Thomas Moore Quotes (273 quotes)
“When time who steals our years away Shall steal our pleasures too, The mem'ry of the past will stay And half our joys renew.”
The Poetical Works of Thomas Moore (1863 edition), p. 177
“Come, come, said Tom's father, at
your time of life,
There's no longer excuse for thus
playing the rake--
It is time you should think, boy, of
taking a wife.
Why, so it is father--whose wife
shall I take?”
A Joke Versified
National Airs, Spring and Autumn, st. 1 (1815).
National Airs, Italian Air, "How Shall I Woo?" - From: "The Poetical Works of Thomas Moore: Including His Melodies, Ballads, Etc." (J. Crissy, 1841), p. 331
“How dear to me the hour when daylight dies, And sunbeams melt along the silent sea, For then sweet dreams of other days arise, And memory breathes her vesper sigh to thee.”
Irish Melodies (1821), "How dear to me the hour when daylight dies"
“If with water you fill up your glasses, You'll never write anything wise; For wine is the horse of Parnassus, Which hurries a bard to the skies.”
The Works: Comprehending All His Melodies, Ballads Etc., Vol. 1 (1823), p. xxix, "A Sketch of Thomas Moore"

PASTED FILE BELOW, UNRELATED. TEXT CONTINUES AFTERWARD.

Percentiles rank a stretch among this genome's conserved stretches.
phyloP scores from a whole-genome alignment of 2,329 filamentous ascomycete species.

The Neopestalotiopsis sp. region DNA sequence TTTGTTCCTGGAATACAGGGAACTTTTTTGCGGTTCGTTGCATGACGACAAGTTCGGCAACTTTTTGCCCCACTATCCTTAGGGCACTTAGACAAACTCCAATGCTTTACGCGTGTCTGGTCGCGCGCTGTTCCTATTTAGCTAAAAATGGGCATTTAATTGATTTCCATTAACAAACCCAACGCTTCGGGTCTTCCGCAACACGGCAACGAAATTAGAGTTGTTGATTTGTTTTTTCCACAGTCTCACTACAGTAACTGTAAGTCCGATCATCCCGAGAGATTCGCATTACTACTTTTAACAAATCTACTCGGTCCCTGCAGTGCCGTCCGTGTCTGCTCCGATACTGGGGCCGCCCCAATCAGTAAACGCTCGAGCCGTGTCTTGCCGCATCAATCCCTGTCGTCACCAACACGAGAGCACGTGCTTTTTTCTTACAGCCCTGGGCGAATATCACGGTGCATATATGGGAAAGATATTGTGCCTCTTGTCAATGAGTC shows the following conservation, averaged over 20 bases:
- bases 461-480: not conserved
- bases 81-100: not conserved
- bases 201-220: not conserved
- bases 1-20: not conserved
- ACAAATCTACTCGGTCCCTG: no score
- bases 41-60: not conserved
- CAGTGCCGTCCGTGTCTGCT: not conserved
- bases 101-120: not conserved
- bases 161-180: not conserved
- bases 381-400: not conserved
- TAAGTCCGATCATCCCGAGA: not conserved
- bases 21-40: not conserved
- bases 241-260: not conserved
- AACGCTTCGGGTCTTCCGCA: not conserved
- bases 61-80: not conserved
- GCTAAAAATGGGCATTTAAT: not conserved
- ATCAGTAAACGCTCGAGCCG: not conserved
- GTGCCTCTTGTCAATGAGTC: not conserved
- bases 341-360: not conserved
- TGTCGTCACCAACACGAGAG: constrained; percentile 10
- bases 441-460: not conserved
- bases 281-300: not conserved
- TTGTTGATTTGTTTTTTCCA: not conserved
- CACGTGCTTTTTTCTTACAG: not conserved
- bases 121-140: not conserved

If you know some quotes that would be a good fit here, send us a note!
Picture Source: Wikimedia CommonsThomas Moore
Born: May 28, 1779
Died: February 25, 1852 (aged 72)
Occupation: Poet, singer, songwriter, entertainer
Bio: Thomas Moore was an Irish poet, singer, songwriter, and entertainer, now best remembered for the lyrics of The Minstrel Boy and The Last Rose of Summer. He was responsible, with John Murray, for burning Lord Byron's memoirs after his death. In his lifetime he was often referred to as Anacreon Moore.
Quote of the day
“We sacrifice to dress, till household joys And comforts cease. Dress drains our cellar dry, And keeps our larder clean; puts out our fires, And introduces hunger, frost and woe, Where peace and hospitality might reign. Dress changes the manners.”